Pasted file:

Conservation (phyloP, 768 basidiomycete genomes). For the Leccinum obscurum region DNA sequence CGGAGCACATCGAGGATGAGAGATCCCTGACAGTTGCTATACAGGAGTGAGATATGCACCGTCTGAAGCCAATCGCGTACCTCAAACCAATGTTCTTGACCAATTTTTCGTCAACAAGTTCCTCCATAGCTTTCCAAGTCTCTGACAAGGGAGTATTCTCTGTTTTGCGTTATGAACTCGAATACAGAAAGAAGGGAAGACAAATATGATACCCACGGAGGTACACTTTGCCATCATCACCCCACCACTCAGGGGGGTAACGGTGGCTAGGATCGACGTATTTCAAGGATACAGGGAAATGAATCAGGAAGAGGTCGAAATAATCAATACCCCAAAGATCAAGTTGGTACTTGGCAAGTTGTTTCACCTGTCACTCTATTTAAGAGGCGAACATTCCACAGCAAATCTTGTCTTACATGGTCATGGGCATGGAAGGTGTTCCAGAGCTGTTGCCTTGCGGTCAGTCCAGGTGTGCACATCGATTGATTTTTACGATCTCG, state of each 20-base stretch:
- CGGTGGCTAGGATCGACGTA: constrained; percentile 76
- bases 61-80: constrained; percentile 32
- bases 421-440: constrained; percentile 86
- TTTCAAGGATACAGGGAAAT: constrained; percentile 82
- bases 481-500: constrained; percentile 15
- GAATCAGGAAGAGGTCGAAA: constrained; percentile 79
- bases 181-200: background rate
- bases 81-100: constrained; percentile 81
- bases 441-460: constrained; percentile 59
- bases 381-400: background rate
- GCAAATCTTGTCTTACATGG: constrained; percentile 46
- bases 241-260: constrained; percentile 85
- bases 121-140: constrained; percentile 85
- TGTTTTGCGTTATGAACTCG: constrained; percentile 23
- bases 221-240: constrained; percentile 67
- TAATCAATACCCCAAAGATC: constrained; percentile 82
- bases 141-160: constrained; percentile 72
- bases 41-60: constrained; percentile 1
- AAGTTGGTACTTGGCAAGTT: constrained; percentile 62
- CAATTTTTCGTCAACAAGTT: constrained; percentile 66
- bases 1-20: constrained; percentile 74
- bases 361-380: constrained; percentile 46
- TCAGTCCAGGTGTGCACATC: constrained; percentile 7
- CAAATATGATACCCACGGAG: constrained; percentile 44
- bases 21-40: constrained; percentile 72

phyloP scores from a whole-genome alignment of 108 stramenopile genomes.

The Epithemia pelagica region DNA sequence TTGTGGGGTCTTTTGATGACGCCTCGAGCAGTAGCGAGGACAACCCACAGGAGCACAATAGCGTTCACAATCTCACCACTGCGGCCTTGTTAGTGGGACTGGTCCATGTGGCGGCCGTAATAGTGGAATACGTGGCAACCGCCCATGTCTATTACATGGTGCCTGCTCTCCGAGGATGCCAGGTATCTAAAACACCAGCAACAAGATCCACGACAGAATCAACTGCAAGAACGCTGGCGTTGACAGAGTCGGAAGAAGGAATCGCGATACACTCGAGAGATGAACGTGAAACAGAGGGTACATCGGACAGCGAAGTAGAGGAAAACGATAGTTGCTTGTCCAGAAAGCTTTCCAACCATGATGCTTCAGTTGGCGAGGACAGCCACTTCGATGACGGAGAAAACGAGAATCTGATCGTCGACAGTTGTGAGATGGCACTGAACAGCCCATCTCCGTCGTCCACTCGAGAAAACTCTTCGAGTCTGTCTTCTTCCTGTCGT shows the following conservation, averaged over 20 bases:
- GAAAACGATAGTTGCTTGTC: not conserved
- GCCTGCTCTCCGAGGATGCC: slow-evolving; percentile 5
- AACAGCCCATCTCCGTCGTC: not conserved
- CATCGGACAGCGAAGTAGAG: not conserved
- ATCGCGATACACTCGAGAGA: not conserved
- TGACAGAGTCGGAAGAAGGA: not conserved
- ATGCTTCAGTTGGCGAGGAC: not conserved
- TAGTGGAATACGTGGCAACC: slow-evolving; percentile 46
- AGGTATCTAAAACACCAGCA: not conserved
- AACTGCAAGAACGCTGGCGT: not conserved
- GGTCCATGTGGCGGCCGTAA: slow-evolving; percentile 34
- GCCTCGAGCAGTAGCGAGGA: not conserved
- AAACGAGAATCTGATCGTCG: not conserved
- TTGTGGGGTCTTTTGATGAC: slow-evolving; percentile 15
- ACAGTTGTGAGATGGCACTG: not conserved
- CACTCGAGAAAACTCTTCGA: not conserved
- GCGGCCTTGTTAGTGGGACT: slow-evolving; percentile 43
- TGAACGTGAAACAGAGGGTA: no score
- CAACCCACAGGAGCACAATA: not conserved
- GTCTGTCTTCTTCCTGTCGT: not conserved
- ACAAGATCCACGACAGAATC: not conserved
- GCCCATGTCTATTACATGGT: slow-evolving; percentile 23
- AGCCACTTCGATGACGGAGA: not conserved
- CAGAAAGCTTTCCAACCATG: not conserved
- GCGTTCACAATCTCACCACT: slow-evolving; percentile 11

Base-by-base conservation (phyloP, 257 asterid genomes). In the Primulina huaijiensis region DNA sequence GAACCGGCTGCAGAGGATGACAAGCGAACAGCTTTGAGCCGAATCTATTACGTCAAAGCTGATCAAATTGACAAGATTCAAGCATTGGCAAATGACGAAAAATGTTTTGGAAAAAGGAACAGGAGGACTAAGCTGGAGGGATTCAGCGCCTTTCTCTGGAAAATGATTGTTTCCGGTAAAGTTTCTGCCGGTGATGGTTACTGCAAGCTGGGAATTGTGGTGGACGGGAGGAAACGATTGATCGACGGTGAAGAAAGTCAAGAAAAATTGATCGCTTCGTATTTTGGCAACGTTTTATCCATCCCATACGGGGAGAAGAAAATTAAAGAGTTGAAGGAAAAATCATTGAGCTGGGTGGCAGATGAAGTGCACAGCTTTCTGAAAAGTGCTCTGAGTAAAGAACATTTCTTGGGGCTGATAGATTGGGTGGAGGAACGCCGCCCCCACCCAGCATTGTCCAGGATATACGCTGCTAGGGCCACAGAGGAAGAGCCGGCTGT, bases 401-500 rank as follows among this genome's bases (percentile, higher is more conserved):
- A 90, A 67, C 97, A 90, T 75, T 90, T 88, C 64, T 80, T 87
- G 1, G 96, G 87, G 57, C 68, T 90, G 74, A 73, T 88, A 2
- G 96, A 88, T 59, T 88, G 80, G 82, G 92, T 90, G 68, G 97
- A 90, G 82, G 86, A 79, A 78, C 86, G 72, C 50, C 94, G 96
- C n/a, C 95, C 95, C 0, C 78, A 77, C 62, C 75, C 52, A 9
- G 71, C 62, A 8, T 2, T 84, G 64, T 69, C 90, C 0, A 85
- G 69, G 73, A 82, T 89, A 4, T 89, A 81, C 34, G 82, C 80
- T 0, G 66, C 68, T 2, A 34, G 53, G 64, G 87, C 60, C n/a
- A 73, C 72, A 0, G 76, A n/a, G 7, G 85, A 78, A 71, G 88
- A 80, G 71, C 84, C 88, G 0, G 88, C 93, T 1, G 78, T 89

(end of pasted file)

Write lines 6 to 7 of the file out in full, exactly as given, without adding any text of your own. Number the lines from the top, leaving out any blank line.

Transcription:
- bases 481-500: constrained; percentile 15
- GAATCAGGAAGAGGTCGAAA: constrained; percentile 79